Students complete 180 credits (120 credits of taught modules and a 60-credit dissertation).
Full-time students complete all 180 credits in 12 months. Part-time students spread their credits over 2 years, or with flexible study, over 3-5 years.
We have over 70 modules on offer and specialist LLM degrees in a range of subject areas, including:
In addition to Laws module options, students may select up to 30 credits of taught Master's modules from another UCL department, providing the modules form part of a coherent programme of study for the award of Master of Laws (LLM) and registration is approved by the relevant department.
Independent Research Essay
All students undertake a 12,000-word independent research essay (60 credits) on a self-selected topic of law.
The programme is delivered through a combination of lectures, seminars, tutorials, research exercises and guided self-study and research. Each module is supported by a dedicated webpage containing a syllabus, learning materials, reading lists and assessment information. Taught module assessment may be through unseen examinations, coursework essays, oral presentations or a combination of assessment formats, usually undertaken in term three. The 12,000 word independent research essay is submitted at the end of the programme.
Further information on modules and degree structure is available on the department website: Law LLM
Most graduates pursue a career in the legal profession. On completing the LLM some students choose to pursue a professional qualification in order to qualify as a solicitor or barrister. Our graduates go on to work in a wide range of areas, including for human rights organistations and corporate law firms, whilst others choose to remain in academia as researchers or lecturers.
Recent career destinations for this degree
The LLM enables students to develop skills which are highly sought after. The programme teaches students to think critically, develop and deliver a cogent argument, research effectively and write for a legal audience.
Careers data is taken from the ‘Destinations of Leavers from Higher Education’ survey undertaken by HESA looking at the destinations of UK and EU students in the 2013–2015 graduating cohorts six months after graduation.
UCL is one of the world's top universities. UCL Laws is based in the centre of London, embedded in the heart of the UK's elite legal community. UCL's LLM students are granted access to the renowned Institute of Advanced Legal Studies, which has its own extensive library.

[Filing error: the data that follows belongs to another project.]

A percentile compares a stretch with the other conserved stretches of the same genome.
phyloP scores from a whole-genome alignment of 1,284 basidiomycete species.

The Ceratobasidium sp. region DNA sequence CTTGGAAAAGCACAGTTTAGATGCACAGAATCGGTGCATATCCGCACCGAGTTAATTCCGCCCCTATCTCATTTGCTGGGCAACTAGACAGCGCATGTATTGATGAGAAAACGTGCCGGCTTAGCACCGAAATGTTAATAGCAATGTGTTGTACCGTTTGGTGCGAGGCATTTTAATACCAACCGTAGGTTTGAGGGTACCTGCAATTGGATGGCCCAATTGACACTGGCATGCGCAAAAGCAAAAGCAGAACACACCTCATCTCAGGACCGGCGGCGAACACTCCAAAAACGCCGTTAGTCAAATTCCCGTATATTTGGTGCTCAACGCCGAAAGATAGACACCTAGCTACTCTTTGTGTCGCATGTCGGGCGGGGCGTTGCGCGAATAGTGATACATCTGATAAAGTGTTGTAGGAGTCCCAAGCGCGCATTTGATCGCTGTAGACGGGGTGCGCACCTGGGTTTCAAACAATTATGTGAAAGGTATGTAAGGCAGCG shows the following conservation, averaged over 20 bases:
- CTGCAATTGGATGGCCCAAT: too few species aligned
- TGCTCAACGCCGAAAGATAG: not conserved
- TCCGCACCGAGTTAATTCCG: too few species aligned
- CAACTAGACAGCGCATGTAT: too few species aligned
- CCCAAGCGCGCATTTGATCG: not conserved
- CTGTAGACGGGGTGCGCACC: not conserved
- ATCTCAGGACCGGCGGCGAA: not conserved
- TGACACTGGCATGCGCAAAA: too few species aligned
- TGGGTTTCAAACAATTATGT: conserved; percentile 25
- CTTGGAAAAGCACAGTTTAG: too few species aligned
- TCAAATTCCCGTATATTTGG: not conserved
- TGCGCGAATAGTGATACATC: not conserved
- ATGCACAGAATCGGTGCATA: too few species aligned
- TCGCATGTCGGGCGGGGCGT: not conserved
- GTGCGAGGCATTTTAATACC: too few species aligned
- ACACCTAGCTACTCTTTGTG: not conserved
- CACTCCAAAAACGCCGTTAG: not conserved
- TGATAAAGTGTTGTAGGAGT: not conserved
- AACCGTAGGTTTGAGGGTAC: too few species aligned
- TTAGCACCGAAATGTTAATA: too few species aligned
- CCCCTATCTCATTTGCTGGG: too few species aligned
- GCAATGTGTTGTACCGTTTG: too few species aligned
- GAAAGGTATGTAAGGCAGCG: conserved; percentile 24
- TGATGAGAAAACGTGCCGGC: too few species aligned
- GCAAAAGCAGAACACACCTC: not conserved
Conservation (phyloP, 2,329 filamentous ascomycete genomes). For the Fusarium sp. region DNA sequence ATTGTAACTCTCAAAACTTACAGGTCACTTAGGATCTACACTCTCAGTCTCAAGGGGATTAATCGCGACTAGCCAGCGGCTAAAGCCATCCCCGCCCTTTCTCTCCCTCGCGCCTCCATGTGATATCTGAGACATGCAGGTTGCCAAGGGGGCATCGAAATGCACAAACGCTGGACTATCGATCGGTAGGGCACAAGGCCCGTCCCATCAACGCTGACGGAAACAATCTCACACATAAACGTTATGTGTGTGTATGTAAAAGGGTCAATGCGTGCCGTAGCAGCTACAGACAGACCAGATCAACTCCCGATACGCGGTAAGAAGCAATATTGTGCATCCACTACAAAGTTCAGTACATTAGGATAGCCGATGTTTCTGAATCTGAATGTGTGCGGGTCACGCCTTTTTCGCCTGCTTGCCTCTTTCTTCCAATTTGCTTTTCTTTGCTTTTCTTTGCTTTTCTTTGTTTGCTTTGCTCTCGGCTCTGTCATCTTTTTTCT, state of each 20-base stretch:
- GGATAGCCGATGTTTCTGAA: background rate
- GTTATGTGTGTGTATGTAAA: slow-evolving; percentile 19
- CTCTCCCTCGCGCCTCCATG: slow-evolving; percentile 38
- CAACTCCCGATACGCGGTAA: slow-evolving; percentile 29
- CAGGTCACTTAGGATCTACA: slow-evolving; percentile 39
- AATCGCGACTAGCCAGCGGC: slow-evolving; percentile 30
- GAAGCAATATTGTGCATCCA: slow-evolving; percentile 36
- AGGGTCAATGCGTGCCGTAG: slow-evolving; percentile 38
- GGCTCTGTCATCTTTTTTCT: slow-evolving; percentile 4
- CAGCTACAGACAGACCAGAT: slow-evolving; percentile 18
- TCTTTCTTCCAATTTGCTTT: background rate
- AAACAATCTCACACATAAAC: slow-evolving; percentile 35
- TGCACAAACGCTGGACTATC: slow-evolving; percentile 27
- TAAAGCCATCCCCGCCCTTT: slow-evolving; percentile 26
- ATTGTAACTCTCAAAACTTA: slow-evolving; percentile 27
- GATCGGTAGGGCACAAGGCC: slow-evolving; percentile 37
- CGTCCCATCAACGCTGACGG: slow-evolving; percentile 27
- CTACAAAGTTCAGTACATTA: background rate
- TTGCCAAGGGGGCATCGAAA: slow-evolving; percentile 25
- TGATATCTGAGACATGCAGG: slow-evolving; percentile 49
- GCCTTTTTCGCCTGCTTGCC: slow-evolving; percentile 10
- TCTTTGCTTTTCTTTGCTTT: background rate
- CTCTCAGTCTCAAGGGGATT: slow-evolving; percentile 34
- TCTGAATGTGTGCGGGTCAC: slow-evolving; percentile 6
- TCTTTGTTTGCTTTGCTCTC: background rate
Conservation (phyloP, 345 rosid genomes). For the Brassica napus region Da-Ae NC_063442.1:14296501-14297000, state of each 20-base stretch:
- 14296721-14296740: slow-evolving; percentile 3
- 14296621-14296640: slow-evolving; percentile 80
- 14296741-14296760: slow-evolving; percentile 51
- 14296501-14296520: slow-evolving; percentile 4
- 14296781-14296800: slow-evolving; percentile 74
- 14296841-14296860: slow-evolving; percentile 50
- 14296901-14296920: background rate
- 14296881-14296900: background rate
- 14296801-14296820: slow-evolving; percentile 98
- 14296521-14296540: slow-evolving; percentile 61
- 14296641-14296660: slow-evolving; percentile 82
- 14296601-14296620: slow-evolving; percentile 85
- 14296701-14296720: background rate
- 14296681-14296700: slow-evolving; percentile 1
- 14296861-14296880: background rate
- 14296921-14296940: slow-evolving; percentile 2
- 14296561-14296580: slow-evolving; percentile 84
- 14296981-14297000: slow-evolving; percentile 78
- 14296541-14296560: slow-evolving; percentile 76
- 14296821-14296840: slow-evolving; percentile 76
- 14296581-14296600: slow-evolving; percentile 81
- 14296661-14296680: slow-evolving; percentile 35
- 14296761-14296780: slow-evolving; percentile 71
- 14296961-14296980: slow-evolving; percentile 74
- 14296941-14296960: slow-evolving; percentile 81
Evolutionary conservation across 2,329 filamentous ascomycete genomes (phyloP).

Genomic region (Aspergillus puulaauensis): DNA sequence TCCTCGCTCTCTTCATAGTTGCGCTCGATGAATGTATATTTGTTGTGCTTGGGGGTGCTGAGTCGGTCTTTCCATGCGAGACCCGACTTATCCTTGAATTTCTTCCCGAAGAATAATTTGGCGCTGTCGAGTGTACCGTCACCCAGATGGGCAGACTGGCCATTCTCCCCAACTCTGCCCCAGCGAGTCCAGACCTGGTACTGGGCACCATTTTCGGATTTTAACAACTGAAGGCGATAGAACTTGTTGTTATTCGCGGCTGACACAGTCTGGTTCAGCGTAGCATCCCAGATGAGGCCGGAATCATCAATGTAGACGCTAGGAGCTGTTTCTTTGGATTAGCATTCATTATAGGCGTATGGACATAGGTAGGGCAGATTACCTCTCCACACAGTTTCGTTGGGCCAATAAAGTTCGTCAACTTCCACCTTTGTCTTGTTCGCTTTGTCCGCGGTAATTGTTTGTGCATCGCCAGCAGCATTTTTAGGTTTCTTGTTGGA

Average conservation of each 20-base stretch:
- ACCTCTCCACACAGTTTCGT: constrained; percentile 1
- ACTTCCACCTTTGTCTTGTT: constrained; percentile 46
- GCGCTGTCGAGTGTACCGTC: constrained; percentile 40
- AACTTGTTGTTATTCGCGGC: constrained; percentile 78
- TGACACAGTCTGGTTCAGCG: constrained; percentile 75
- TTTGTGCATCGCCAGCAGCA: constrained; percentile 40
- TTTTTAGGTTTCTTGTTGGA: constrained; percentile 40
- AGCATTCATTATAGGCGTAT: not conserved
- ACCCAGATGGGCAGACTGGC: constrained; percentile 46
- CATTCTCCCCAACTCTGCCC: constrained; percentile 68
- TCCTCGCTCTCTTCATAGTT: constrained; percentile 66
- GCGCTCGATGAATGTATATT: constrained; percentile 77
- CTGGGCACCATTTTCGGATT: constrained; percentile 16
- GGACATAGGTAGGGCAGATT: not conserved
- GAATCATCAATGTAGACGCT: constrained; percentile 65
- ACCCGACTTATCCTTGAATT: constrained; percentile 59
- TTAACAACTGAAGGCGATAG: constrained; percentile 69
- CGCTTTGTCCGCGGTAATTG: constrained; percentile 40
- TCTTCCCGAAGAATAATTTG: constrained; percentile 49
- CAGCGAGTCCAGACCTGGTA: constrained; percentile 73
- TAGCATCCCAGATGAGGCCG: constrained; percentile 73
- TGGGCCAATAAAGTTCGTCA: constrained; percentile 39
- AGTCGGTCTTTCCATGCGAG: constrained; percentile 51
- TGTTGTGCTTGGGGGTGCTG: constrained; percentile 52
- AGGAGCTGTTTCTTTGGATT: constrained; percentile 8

UCL Laws has a remarkable teaching and research community. We are deeply committed to the quality and relevance of our graduate education. Students are taught by internationally renowned academics, at the cutting edge of their fields, and leading legal practitioners from major City firms.
Students joining from the 2018/19 academic year will experience studying in cutting-edge teaching and learning rooms and new social and common spaces following a £24 million two-year redevelopment of Bentham House.
The Research Excellence Framework, or REF, is the system for assessing the quality of research in UK higher education institutions. The 2014 REF was carried out by the UK's higher education funding bodies, and the results used to allocate research funding from 2015/16.
The following REF score was awarded to the department: Laws
84% rated 4* (‘world-leading’) or 3* (‘internationally excellent’)
Learn more about the scope of UCL's research, and browse case studies, on our Research Impact website.
Created by GCU in partnership with the Scottish Council for Voluntary Organisations, this first-of-its-kind, work-based programme will empower you to promote the principles of human rights. Unlock your potential, as well as that of your organisation, and contribute to practical and positive change in your community.
Designed for professionals and volunteers in the voluntary and public sectors, our MSc Citizenship and Human Rights allows you to engage meaningfully with issues of citizenship, justice and globalisation – and learn how to lead the way to greater equality, social responsibility and a more participative democracy.
This programme also offers a reward for work you may already be doing (often unrecognised as being about citizenship and human rights) and accredits your skills and knowledge.
Accessible, applied and portable, this blended-learning (primarily online) programme will open new doors to a career that truly serves the common good, with opportunities to network and grow your understanding of diverse viewpoints within your workplace and beyond.